Three at Philly immigrant organization fired after claiming boss outed them to ICE

Members of the New Sanctuary Movement protest outside City Hall

Members of the New Sanctuary Movement protest outside City Hall on November, 16, 2015. (Emma Lee/WHYY)

The New Sanctuary Movement of Philadelphia, one of the city’s leading grass-roots immigrants rights organizations, has fired half of its staff following conflict over the executive director’s behavior.

In a lengthy Facebook post, former staff members Sheila Quintana, Cynthia Oka, and Jazmin Delgado accused executive director Peter Pedemonti of exposing one of them to potential ICE enforcement during a Feb. 13 protest outside U.S. Immigration and Customs Enforcement headquarters in Philadelphia. 

During the event, where NSM was handing over petitions to ICE officials, Pedemonti beckoned to one of his staff — who is not identified and whose immigration status is not disclosed — and gave the ICE official that individual’s name, the Facebook post continued. The staff member, whose ability to remain in the U.S. legally is apparently uncertain, was forced to interact with ICE, according to the post.

“We felt that if he was careless enough to put one of us — whom he had regular contact with — in direct and ongoing danger (yes, ongoing, because ICE can retaliate against the affected staff at any point in the future), then what would stop him from being careless with immigrants that he does not know personally?” they wrote. Quintana, Oka, and Delgado say they went to NSM’s board, requesting a guarantee that the organization would cover any legal costs in the event ICE arrests the vulnerable staffer.

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Their concerns have precedent. So far this year, ICE officers have arrested immigrants rights leaders or their family members in New York and Colorado, steps that are perceived as retaliation for their activism. In each case, ICE has legal grounds for arresting these leaders for immigration violations, even if the agency historically declined to pursue deportation in their cases.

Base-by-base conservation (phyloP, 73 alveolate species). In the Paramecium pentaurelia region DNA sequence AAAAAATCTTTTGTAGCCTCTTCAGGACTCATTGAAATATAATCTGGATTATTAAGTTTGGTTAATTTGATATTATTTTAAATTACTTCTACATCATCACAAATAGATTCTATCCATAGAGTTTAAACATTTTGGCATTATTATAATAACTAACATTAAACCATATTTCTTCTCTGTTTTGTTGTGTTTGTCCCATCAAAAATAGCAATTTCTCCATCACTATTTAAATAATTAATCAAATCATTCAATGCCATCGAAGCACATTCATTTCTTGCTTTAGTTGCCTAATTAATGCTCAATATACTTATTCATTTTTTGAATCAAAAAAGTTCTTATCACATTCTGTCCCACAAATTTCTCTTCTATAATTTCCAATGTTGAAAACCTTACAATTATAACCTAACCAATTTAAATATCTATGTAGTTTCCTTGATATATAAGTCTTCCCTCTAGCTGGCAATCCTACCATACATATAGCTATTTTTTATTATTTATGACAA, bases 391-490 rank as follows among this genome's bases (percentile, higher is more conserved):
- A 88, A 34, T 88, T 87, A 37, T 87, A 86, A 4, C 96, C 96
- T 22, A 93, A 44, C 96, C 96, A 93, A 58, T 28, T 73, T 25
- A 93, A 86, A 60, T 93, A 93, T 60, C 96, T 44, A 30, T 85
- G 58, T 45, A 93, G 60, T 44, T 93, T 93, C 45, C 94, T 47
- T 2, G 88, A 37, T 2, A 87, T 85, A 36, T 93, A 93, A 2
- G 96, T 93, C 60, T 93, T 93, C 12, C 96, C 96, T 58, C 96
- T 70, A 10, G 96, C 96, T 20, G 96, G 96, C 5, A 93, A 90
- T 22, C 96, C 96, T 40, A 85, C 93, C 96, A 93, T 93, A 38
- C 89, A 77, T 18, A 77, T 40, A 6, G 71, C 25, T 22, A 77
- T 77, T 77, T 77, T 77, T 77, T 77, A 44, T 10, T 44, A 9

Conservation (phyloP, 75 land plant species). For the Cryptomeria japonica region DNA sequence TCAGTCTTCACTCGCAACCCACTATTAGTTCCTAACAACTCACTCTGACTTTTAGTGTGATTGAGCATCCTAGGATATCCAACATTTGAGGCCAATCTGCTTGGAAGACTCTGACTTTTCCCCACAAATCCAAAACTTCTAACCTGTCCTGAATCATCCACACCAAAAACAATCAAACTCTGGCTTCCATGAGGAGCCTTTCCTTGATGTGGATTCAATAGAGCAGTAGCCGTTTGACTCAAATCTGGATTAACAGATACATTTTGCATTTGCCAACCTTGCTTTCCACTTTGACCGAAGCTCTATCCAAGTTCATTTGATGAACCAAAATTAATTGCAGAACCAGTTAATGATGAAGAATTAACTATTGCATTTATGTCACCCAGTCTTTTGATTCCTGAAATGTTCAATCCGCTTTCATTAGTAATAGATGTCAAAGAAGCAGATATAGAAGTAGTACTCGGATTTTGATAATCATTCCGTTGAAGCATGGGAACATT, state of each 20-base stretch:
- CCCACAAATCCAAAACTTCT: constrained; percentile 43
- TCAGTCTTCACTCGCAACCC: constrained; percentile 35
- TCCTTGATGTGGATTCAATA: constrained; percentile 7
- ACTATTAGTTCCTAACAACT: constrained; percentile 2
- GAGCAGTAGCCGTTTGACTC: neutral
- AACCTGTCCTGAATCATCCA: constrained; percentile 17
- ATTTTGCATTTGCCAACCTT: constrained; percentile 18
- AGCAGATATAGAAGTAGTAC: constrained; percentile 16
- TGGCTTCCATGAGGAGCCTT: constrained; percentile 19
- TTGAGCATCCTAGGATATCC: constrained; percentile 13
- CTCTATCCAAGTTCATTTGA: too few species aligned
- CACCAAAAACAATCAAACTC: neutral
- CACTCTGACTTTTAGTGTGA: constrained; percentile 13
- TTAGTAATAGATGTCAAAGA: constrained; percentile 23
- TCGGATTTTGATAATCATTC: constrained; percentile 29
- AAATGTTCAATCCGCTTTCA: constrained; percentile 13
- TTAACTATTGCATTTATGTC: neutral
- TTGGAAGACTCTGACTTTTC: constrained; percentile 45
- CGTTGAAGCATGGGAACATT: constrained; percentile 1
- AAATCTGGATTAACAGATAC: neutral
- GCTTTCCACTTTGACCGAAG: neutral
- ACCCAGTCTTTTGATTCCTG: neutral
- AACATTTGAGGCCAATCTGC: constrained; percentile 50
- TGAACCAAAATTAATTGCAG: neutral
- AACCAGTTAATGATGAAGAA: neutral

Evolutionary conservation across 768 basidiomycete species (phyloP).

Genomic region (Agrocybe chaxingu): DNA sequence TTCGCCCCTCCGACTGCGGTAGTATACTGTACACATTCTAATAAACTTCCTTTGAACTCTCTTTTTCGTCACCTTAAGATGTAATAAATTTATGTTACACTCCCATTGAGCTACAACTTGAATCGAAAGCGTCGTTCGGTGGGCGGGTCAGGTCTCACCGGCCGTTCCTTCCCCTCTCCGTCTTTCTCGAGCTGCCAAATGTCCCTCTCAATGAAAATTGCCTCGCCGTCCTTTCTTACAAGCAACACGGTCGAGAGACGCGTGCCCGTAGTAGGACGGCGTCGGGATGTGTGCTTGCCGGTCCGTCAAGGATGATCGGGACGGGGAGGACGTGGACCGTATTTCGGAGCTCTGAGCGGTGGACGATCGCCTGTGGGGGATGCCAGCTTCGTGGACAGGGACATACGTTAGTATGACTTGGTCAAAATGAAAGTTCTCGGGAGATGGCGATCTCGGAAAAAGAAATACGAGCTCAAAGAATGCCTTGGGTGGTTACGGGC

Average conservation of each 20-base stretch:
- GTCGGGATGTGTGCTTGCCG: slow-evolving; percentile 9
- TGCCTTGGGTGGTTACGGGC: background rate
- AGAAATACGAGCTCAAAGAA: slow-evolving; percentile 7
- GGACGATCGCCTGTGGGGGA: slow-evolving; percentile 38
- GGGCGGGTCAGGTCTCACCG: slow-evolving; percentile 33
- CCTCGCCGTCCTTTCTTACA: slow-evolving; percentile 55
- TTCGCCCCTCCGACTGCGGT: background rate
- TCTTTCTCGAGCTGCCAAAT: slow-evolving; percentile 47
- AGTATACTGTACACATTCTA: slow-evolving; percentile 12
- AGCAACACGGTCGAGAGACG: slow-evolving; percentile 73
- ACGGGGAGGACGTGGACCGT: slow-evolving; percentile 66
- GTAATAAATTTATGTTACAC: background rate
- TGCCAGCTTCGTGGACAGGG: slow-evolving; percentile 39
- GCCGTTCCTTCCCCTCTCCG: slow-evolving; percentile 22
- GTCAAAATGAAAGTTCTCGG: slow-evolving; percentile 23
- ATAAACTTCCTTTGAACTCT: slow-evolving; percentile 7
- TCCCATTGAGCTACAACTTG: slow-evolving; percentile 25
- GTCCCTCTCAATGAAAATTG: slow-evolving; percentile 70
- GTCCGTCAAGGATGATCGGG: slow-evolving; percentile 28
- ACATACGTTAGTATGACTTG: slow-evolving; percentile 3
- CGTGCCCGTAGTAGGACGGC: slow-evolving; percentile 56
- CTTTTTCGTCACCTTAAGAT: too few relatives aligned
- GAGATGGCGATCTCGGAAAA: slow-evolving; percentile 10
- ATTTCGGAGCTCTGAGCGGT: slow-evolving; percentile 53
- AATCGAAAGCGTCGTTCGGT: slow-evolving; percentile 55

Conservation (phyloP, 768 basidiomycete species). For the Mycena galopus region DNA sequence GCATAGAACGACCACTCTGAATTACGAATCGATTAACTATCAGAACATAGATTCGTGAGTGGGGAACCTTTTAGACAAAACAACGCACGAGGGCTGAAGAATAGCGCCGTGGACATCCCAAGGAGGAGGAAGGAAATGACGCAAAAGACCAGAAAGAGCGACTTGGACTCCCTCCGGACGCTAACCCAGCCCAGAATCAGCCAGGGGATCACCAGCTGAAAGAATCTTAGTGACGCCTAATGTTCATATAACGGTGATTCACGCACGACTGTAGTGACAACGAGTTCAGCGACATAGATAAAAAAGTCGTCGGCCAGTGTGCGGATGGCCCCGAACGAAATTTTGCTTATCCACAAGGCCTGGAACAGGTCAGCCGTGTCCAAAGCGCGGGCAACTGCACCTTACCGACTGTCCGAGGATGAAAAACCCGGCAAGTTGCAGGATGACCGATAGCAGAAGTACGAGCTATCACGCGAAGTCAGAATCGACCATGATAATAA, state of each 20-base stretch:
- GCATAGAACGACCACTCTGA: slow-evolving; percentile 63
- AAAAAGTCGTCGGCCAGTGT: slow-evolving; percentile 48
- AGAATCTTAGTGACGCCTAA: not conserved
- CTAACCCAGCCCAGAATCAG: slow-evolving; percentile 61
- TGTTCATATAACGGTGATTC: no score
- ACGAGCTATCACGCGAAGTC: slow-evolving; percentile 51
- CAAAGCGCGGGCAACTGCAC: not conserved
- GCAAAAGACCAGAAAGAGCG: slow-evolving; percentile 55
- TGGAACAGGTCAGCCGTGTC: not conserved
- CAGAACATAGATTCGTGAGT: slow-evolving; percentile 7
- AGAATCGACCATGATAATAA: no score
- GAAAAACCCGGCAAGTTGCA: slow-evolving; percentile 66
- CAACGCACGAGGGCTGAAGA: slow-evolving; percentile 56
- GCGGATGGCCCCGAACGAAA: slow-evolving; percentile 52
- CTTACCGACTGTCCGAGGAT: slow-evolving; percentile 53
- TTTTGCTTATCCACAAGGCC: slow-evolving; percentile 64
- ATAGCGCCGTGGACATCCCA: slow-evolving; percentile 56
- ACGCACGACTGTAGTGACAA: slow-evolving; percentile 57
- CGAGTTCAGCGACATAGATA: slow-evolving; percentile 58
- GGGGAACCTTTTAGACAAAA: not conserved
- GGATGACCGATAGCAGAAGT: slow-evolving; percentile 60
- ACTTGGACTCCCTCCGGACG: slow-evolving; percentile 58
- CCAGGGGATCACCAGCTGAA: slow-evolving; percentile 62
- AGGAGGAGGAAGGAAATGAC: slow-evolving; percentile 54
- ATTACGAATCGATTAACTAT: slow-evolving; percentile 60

Quintana, Oka, and Delgado also asked NSM’s board to fire Pedemonti because “we were deeply concerned about [his] incompetencies” as a white male citizen, calling for more decision-making power to be given to the group’s immigrant members. Instead, the board fired them on March 15. In a written statement, members of the board challenged some of the staffer’s descriptions of their firings and called Pedemonti’s actions during the protest a “mistake.”

“We believe it is important to clarify the [executive director] did not give the ICE liaison the organizer’s status or their full name, but only information which since the beginning of employment has appeared on the NSM website,” said the board. “In spite of their claim, the decision to terminate the employees was not in retaliation for bringing a complaint about the executive director to the board,” but instead because the staffers “disrespected” the organization’s conflict resolution process and “threatened … they would divulge inflated allegations about NSM.”

Quintana, Oka and Delgado did not respond to requests for comment.

The firings reduced the organization’s staff by half, even as it has been ramping up its response to greater enforcement of immigration laws under President Donald Trump. Hired in 2017, Delgado led the group’s accompaniment program, coordinating volunteer escorts for more than 70 immigrants nervous about interacting with any branch of the courts system — from traffic court to immigration proceedings. As a community organizer, Quintana worked with NSM’s member congregations and also with local law enforcement on limiting information sharing between police and ICE, starting in 2016. Oka was a part-time organizer, recruiting three new congregations and working with NSM’s members in the South Philadelphia Indonesian diaspora.

In the small world of immigration activism in Philadelphia, few have commented on the shakeup at NSM. Sometimes advocacy groups focus entirely on their public-facing work and neglect to build structures within their organizations to diffuse conflict, said one local organizer who declined to go on the record. Several of NSM’s member congregations also declined to comment.

“My primary concern is about the needs of Hernandez family, and NSM is intricate to that,” said Pastor Renee McKenzie at Church of the Advocate, referring to a family of five immigrants facing deportation who have taken “sanctuary” in her church in North Philadelphia. “They are working to make sure Carmela and her family have everything they need.”

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